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Without genetic variation, asexual invasive species have to find other ways to adapt

Without genetic variation, asexual invasive species have to find other ways to adapt

Science
July 30 (UPI) -- Invasive all-female weevils pass along epigenetic changes to their offspring, helping them adapt to new environs, according to a new study. Across most of the animal kingdom, an organism's ability to adapt and evolve is largely dependent on genetic variation. Sufficient genetic diversity makes it more likely that favorable traits will emerge and proliferate as the fittest specimens populate subsequent generations. Some species, however, reproduce asexually, which means their genetic reservoir is limited. So how do they adapt to new environs? To find out, researchers collected specimens of two asexually reproducing, invasive weevil species, Naupactus cervinus and N. leucoloma, from Florida, California and Argentina. Despite sharing the exact same DNA, research...
‘She really did find heartbreak impossible’: Documentary explores the life of Caroline Flack

‘She really did find heartbreak impossible’: Documentary explores the life of Caroline Flack

Entertainment
In the weeks before she died, Caroline Flack had met with documentary makers in the hope of reclaiming a story she had felt on the periphery of, despite it being hers.A successful presenter, Flack was a former X Factor and Xtra Factor host, a Strictly Come Dancing winner and the face of Love Island, one of the biggest TV phenomena of recent years. But in the early hours of 12 December 2019, she was arrested on suspicion of assaulting her boyfriend, Lewis Burton, and subsequently charged. Image: The new documentary will share Caroline Flack's story. Pic: Flack family/Channel 4 Image: Pictured as a little girl with her twin sister Jody and mum Christine Flack in the 1980s. Pic: Flack family...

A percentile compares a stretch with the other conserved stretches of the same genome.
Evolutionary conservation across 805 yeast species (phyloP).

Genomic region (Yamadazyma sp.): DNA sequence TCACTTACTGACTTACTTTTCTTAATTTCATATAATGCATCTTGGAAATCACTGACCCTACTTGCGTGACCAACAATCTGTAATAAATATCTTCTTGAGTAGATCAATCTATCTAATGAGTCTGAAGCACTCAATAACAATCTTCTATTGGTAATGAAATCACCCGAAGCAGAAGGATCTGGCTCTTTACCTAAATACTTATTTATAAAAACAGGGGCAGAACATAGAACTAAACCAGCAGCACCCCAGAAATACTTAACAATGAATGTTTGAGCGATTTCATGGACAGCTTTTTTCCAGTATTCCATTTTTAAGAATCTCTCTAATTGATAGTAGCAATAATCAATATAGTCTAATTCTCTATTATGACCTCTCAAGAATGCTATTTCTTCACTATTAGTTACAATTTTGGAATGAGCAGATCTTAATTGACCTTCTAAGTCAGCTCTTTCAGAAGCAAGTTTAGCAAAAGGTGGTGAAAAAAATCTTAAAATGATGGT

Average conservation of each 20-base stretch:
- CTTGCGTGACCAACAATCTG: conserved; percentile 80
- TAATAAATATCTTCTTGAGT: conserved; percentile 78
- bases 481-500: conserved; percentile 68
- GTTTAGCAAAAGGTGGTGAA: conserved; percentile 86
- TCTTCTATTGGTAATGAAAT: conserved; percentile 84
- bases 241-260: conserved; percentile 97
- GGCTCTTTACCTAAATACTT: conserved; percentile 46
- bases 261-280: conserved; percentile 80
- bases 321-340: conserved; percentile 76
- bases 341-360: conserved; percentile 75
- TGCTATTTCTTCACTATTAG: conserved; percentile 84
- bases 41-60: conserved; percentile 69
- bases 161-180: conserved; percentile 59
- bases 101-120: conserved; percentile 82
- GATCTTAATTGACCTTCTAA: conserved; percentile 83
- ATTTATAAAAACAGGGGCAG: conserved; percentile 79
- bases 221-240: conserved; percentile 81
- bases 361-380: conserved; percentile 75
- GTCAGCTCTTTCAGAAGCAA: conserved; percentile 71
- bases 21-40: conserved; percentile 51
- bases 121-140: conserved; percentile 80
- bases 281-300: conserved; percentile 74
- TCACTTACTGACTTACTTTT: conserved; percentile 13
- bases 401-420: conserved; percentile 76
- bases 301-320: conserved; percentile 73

Archeologists find intact ceremonial chariot near Pompeii

Archeologists find intact ceremonial chariot near Pompeii

Technology
Officials at the Pompeii archaeological site in Italy have announced the discovery of an intact ceremonial chariot, one of several important discoveries made outside the park following an investigation into an illegal digBy COLLEEN BARRY Associated PressFebruary 27, 2021, 5:35 PM• 2 min readShare to FacebookShare to TwitterEmail this articleMILAN -- Officials at the Pompeii archaeological site in Italy announced Saturday the discovery of an intact ceremonial chariot, one of several important discoveries made in the same area outside the park near Naples following an investigation into an illegal dig.The chariot, with its iron elements, bronze decorations and mineralized wooden remains, was found in the ruins of a settlement north of Pompeii, beyond the walls of the ancient city, parked in ...

During Covid, some working mothers find a silver lining: more time with their children

Finance
By almost every measure, the coronavirus crisis has been devastating for working women.More women work on the front lines and are at a greater risk of contracting Covid-19, putting themselves and their families in jeopardy.They have reported increased anxiety and stress as a direct result of new work routines and concerns about job security. At the same time, they have borne the brunt of job losses or had to reduce their hours or take a leave from work in order to take on additional duties at home.  More from Personal Finance:School holidays are particularly challenging for working parentsA return to the office may be coming as vaccinations increasePandemic pushes millions from the labor forceAs women, particularly mothers, exit the workforce, they are also leaving...
Coronavirus: Bat virus hunters find new evidence

Coronavirus: Bat virus hunters find new evidence

Science
Getty ImagesScientists say coronaviruses related to Sars-CoV-2 may be circulating in bats across many parts of Asia.A virus that is a close match to the Sars-CoV-2 virus, which causes Covid-19, has been discovered in bats at a wildlife sanctuary in eastern Thailand.The researchers predict that related coronaviruses may be present in bats across many Asian nations and regions. Their discovery extends the area in which related viruses have been found to a distance of 4,800km (2,983 miles).The study is reported in Nature Communications.Writing in the journal, the researchers said the sampling site (Thailand only) and sampling size was limited, but they were confident that coronaviruses "with a high degree of genetic relatedness to Sars-CoV-2 are widely present in bats across many nations and ...